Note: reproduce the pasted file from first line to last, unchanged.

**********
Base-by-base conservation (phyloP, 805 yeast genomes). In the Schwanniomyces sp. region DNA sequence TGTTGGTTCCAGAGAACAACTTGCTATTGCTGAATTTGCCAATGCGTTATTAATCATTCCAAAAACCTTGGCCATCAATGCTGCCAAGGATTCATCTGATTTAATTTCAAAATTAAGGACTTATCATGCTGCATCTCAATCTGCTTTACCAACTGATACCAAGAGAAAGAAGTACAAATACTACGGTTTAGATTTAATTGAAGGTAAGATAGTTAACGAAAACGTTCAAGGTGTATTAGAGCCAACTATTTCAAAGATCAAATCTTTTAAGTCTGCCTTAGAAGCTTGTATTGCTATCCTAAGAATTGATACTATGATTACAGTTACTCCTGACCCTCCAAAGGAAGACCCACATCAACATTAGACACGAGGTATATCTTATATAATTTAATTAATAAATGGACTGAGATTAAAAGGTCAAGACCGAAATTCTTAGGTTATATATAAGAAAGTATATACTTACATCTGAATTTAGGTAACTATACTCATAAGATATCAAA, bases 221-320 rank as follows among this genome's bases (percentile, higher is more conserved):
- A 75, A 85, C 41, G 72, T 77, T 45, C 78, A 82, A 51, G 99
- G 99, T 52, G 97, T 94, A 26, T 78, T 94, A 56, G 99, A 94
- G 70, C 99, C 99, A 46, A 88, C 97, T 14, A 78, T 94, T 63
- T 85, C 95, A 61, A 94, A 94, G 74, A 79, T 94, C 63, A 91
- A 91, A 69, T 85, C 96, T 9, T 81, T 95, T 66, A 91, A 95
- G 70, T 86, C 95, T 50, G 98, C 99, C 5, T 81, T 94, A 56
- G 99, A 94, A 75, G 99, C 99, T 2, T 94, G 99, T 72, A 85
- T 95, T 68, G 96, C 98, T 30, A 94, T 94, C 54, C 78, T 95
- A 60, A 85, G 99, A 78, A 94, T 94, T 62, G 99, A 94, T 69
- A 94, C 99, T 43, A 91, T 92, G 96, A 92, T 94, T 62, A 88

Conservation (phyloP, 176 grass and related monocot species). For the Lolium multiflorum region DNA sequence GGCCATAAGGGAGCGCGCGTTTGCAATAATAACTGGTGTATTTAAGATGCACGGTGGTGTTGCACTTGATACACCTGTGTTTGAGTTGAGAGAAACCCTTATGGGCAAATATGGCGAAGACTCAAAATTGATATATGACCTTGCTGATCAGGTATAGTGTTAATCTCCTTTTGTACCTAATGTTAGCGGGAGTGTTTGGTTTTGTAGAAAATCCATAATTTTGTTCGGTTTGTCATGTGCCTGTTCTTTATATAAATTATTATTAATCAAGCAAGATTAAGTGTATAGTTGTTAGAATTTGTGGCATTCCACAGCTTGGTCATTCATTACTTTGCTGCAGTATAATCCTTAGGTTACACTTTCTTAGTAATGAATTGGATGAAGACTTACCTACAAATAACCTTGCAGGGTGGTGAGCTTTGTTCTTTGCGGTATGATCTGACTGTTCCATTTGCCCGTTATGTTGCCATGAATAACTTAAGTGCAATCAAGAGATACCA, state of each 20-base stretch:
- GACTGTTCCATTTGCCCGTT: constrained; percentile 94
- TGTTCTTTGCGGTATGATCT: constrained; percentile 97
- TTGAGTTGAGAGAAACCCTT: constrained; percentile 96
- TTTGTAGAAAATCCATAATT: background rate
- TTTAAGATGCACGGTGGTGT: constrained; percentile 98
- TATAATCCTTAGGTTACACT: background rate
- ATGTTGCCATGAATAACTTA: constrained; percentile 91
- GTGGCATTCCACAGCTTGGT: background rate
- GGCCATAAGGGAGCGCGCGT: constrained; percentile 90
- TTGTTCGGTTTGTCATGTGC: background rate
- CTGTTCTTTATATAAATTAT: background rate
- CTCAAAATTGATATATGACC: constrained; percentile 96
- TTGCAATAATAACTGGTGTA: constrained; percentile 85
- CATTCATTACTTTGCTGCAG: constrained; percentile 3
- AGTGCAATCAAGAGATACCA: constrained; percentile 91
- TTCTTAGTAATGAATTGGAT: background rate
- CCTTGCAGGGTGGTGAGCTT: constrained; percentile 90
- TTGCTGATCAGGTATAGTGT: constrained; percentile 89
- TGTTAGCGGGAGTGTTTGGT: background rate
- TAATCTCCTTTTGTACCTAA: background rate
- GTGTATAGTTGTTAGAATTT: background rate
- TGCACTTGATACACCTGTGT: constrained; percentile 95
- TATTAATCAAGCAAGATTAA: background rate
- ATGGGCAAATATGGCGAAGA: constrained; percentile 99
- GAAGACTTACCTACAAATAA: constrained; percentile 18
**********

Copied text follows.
Base-by-base conservation (phyloP, 805 yeast genomes). In the Schwanniomyces sp. region DNA sequence TGTTGGTTCCAGAGAACAACTTGCTATTGCTGAATTTGCCAATGCGTTATTAATCATTCCAAAAACCTTGGCCATCAATGCTGCCAAGGATTCATCTGATTTAATTTCAAAATTAAGGACTTATCATGCTGCATCTCAATCTGCTTTACCAACTGATACCAAGAGAAAGAAGTACAAATACTACGGTTTAGATTTAATTGAAGGTAAGATAGTTAACGAAAACGTTCAAGGTGTATTAGAGCCAACTATTTCAAAGATCAAATCTTTTAAGTCTGCCTTAGAAGCTTGTATTGCTATCCTAAGAATTGATACTATGATTACAGTTACTCCTGACCCTCCAAAGGAAGACCCACATCAACATTAGACACGAGGTATATCTTATATAATTTAATTAATAAATGGACTGAGATTAAAAGGTCAAGACCGAAATTCTTAGGTTATATATAAGAAAGTATATACTTACATCTGAATTTAGGTAACTATACTCATAAGATATCAAA, bases 221-320 rank as follows among this genome's bases (percentile, higher is more conserved):
- A 75, A 85, C 41, G 72, T 77, T 45, C 78, A 82, A 51, G 99
- G 99, T 52, G 97, T 94, A 26, T 78, T 94, A 56, G 99, A 94
- G 70, C 99, C 99, A 46, A 88, C 97, T 14, A 78, T 94, T 63
- T 85, C 95, A 61, A 94, A 94, G 74, A 79, T 94, C 63, A 91
- A 91, A 69, T 85, C 96, T 9, T 81, T 95, T 66, A 91, A 95
- G 70, T 86, C 95, T 50, G 98, C 99, C 5, T 81, T 94, A 56
- G 99, A 94, A 75, G 99, C 99, T 2, T 94, G 99, T 72, A 85
- T 95, T 68, G 96, C 98, T 30, A 94, T 94, C 54, C 78, T 95
- A 60, A 85, G 99, A 78, A 94, T 94, T 62, G 99, A 94, T 69
- A 94, C 99, T 43, A 91, T 92, G 96, A 92, T 94, T 62, A 88

Conservation (phyloP, 176 grass and related monocot species). For the Lolium multiflorum region DNA sequence GGCCATAAGGGAGCGCGCGTTTGCAATAATAACTGGTGTATTTAAGATGCACGGTGGTGTTGCACTTGATACACCTGTGTTTGAGTTGAGAGAAACCCTTATGGGCAAATATGGCGAAGACTCAAAATTGATATATGACCTTGCTGATCAGGTATAGTGTTAATCTCCTTTTGTACCTAATGTTAGCGGGAGTGTTTGGTTTTGTAGAAAATCCATAATTTTGTTCGGTTTGTCATGTGCCTGTTCTTTATATAAATTATTATTAATCAAGCAAGATTAAGTGTATAGTTGTTAGAATTTGTGGCATTCCACAGCTTGGTCATTCATTACTTTGCTGCAGTATAATCCTTAGGTTACACTTTCTTAGTAATGAATTGGATGAAGACTTACCTACAAATAACCTTGCAGGGTGGTGAGCTTTGTTCTTTGCGGTATGATCTGACTGTTCCATTTGCCCGTTATGTTGCCATGAATAACTTAAGTGCAATCAAGAGATACCA, state of each 20-base stretch:
- GACTGTTCCATTTGCCCGTT: constrained; percentile 94
- TGTTCTTTGCGGTATGATCT: constrained; percentile 97
- TTGAGTTGAGAGAAACCCTT: constrained; percentile 96
- TTTGTAGAAAATCCATAATT: background rate
- TTTAAGATGCACGGTGGTGT: constrained; percentile 98
- TATAATCCTTAGGTTACACT: background rate
- ATGTTGCCATGAATAACTTA: constrained; percentile 91
- GTGGCATTCCACAGCTTGGT: background rate
- GGCCATAAGGGAGCGCGCGT: constrained; percentile 90
- TTGTTCGGTTTGTCATGTGC: background rate
- CTGTTCTTTATATAAATTAT: background rate
- CTCAAAATTGATATATGACC: constrained; percentile 96
- TTGCAATAATAACTGGTGTA: constrained; percentile 85
- CATTCATTACTTTGCTGCAG: constrained; percentile 3
- AGTGCAATCAAGAGATACCA: constrained; percentile 91
- TTCTTAGTAATGAATTGGAT: background rate
- CCTTGCAGGGTGGTGAGCTT: constrained; percentile 90
- TTGCTGATCAGGTATAGTGT: constrained; percentile 89
- TGTTAGCGGGAGTGTTTGGT: background rate
- TAATCTCCTTTTGTACCTAA: background rate
- GTGTATAGTTGTTAGAATTT: background rate
- TGCACTTGATACACCTGTGT: constrained; percentile 95
- TATTAATCAAGCAAGATTAA: background rate
- ATGGGCAAATATGGCGAAGA: constrained; percentile 99
- GAAGACTTACCTACAAATAA: constrained; percentile 18